Oh, how disappointing the end of the Great Glen Way turns out to be. For the last few days I've been happily following forest tracks and quiet canals, and after my lack of enthusiasm for the West Highland Way it's been such a relief to find that the first three days of the Great Glen Way make a lovely little walk. But I'm afraid the last day from Drumnadrochit to Inverness is a turgid, pathetic affair that only exists so the organising committee can say that the Way links Fort William with Inverness. They should have ended the Way at Drumnadrochit because the last 18 miles are a complete waste of time.
Let's get the one positive point out of the way nice and early. After about two miles of following the busy A82 out of Drumnadrochit the Way turns uphill and into yet another man-made pine forest, but for one sublime moment just before the pines kick in there's a stunning view back along the loch to Urquhart Castle. Sure, the castle is distant and it's an easy detail to miss if you haven't been studying the map, but it's another of those rare views that make the Great Glen Way more than just another plod through reams of man-made forest.
But I'm afraid that's it. From there to Inverness the walking is absolutely awful, and it's obvious from the weary faces you meet along the way that nobody likes this part of the walk. It's a sad way to mark the end of a long-distance walk that starts off with such great promise.
It's quite possible that people who haven't walked all the way from Northumberland may well appreciate a few days of plodding along forestry tracks with the views obscured by rows and rows of dingy pine trees, but I've had it up to here with bloody Forestry Commission land. As the Way weaves into the pines and joins a huge dirt road through the middle of yet another anonymous forest, it scarcely matters that the route is veering away from Loch Ness, because even when the Way sticks to the shoreline, the views are few and far between. Today, though, it was excruciating because my feet have had enough.
I've already mentioned the aches in my feet and I'm sure my new boots are the problem. The boots themselves are fine, but I've got used to walking on tread that's totally worn down on the outside and still intact on the inside, which means I'm used to walking with my feet slightly tilted. Imagine the way you'd tilt your feet if you were walking along a pole, and that's the way I've been walking for hundreds of miles. To suddenly twist those feet back into a straight, flat gait is asking for trouble, and trouble I have.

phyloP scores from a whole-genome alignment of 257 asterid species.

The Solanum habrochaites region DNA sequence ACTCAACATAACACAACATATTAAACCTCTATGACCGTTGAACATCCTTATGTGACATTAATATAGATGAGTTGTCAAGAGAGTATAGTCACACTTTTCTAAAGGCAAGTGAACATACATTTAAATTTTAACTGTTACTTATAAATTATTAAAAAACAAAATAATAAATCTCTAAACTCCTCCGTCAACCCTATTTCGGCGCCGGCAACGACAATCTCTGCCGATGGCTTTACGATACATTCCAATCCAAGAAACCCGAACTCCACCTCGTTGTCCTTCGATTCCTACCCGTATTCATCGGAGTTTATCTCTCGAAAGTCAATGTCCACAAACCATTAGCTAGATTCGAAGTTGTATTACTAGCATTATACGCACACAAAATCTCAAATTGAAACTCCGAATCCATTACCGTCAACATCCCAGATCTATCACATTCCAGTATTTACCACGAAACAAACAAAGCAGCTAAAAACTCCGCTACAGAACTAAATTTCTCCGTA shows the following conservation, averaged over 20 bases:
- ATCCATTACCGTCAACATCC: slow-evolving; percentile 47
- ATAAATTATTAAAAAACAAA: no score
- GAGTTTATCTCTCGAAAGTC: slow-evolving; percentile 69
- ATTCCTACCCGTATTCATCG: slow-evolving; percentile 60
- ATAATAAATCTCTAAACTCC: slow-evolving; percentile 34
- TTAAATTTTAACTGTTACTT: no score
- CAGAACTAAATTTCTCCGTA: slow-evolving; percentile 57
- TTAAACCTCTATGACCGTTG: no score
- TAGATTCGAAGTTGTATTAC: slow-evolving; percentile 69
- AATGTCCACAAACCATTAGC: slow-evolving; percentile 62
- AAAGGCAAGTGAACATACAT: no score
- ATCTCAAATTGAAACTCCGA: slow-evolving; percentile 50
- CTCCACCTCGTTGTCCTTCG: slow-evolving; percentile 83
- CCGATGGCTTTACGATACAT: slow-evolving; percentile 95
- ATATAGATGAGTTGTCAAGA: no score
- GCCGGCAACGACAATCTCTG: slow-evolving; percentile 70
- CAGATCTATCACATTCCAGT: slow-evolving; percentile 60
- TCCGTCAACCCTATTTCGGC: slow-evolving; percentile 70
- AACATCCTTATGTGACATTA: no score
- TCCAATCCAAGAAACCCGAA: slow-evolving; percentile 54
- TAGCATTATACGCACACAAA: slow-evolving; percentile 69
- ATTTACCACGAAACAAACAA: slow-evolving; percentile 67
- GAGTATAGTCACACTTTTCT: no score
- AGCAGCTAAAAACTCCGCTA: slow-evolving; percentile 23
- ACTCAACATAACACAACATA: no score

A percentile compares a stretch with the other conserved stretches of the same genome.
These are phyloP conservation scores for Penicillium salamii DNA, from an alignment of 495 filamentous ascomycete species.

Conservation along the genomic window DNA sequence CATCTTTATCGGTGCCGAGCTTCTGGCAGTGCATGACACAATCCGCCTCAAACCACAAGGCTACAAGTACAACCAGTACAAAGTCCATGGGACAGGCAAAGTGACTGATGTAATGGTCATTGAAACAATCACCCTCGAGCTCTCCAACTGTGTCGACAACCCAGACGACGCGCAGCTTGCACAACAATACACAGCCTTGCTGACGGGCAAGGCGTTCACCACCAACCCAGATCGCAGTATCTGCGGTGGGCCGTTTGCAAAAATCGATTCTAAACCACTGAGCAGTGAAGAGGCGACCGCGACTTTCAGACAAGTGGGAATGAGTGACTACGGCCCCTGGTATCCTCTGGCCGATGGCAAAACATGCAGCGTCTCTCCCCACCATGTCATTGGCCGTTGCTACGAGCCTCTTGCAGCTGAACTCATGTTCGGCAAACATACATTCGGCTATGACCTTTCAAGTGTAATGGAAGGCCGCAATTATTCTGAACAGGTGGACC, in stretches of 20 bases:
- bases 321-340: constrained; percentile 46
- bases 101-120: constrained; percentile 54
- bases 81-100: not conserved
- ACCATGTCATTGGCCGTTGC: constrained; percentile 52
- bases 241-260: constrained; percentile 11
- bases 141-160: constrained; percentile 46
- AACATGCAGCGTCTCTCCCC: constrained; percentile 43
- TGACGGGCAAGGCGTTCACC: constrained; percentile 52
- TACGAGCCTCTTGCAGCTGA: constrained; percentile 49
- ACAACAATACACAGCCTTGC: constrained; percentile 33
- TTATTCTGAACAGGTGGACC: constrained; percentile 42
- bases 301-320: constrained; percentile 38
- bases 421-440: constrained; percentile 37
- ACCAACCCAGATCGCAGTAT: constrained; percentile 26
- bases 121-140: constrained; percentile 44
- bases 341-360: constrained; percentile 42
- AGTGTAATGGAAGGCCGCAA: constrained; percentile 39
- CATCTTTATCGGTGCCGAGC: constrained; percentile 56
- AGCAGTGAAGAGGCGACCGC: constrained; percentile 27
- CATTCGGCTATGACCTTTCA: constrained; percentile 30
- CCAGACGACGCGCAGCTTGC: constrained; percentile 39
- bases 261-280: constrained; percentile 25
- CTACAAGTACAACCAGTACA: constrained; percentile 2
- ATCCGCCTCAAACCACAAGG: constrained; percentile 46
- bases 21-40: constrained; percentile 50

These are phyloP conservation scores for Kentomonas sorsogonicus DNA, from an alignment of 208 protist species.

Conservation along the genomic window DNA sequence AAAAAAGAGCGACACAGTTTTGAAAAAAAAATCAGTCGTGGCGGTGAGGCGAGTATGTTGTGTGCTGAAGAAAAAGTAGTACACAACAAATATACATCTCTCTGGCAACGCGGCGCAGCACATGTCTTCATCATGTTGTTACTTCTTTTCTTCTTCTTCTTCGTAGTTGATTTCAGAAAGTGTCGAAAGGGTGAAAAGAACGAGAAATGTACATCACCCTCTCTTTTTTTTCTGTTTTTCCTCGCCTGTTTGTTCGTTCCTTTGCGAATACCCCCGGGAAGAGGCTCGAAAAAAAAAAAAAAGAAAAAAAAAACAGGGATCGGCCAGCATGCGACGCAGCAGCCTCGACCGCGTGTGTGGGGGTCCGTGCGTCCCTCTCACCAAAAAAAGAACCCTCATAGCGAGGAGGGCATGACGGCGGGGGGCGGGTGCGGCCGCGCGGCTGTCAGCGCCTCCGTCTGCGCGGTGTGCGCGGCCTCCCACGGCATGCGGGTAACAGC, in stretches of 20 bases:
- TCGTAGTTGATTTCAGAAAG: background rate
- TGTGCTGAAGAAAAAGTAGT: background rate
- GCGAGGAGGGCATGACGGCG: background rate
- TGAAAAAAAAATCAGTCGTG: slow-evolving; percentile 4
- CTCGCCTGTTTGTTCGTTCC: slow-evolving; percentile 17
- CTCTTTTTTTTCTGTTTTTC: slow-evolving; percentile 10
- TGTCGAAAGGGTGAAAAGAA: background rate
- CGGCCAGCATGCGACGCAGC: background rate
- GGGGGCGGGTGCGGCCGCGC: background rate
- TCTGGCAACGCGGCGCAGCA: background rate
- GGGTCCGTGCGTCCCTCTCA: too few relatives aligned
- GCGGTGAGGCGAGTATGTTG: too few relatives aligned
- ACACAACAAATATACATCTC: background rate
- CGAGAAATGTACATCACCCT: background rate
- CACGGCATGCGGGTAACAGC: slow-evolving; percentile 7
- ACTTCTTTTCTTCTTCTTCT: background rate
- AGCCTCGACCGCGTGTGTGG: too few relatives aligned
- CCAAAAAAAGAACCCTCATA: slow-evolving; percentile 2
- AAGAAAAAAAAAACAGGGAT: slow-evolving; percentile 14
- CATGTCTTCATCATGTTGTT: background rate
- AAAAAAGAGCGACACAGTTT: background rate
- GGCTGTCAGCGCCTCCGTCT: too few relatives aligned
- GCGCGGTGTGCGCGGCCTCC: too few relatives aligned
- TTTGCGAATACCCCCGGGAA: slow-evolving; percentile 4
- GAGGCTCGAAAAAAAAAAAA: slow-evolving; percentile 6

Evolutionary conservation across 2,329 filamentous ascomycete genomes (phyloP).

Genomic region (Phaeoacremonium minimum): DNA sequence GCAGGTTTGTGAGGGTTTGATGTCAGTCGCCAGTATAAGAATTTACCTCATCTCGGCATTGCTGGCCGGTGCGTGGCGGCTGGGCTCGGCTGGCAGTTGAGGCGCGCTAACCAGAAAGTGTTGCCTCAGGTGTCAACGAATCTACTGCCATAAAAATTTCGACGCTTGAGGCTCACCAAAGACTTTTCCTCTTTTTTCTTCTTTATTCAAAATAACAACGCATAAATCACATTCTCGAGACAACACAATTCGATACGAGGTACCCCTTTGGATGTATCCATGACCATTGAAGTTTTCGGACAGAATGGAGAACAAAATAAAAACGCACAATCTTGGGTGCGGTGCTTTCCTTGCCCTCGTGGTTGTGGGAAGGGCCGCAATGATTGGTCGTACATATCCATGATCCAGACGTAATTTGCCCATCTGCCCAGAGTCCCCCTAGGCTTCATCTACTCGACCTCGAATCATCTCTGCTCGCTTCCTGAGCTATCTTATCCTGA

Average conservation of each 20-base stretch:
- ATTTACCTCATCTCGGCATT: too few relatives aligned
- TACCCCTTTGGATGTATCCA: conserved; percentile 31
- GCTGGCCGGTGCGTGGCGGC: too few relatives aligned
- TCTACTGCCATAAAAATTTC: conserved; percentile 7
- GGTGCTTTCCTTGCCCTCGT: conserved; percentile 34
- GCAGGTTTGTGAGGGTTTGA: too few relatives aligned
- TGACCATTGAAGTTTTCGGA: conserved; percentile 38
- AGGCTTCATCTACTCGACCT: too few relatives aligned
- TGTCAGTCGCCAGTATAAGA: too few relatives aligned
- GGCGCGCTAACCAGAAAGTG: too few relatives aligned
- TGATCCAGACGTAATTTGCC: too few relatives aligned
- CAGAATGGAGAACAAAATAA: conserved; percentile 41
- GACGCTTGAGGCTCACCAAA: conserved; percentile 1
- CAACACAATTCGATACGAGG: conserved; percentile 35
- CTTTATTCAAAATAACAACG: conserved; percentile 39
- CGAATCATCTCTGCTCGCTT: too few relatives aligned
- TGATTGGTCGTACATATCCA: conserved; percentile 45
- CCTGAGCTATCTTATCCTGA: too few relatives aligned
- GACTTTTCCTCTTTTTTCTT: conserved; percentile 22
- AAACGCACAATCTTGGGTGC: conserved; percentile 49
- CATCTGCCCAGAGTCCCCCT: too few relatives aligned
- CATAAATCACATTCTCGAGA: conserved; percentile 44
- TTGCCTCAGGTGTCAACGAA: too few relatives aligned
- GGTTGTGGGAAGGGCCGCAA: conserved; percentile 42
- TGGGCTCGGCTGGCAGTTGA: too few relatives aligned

The blisters are minor but they're indicative of the problem. I have one blister on each foot, each of them just behind the middle toe, on the underside of the front ball of the foot. This is where the boots are pressing and although the blisters are annoying, the real pain is inside. My feet feel as if they are bruised and every step feels as if I'm kicking a concrete bollard.
Pain isn't normally a problem when there's something to look at, because my mind has the short attention span of the average Coke-drinking, MTV-watching metal-head. My feet might be in serious trouble, but stick a pretty view in front of me or give me some challenging map reading to do and it's amazing how I can forget that my entire lower leg feels like it's in the meat grinder. Pain is a pretty constant companion for a walker like me – if it weren't, I'd probably think it was churlish not to leap to the top of every mountain between here and John o'Groats – but you learn to cope with it. The human mind can't remember pain – if it did, I doubt anybody would have more than one child – and it's very good at conning you into putting up with yet more blisters, strains, bites and bleeding arseholes.
But on a walk like the final day of the Great Glen Way there's nothing to distract the pain-riddled walker. Long, boring forest roads turn into long, boring B-roads that turn into long, boring forest tracks, and by the time Inverness slides into view, the damage is done. My feet hurt and my mind dwelled on it, which made matters considerably worse.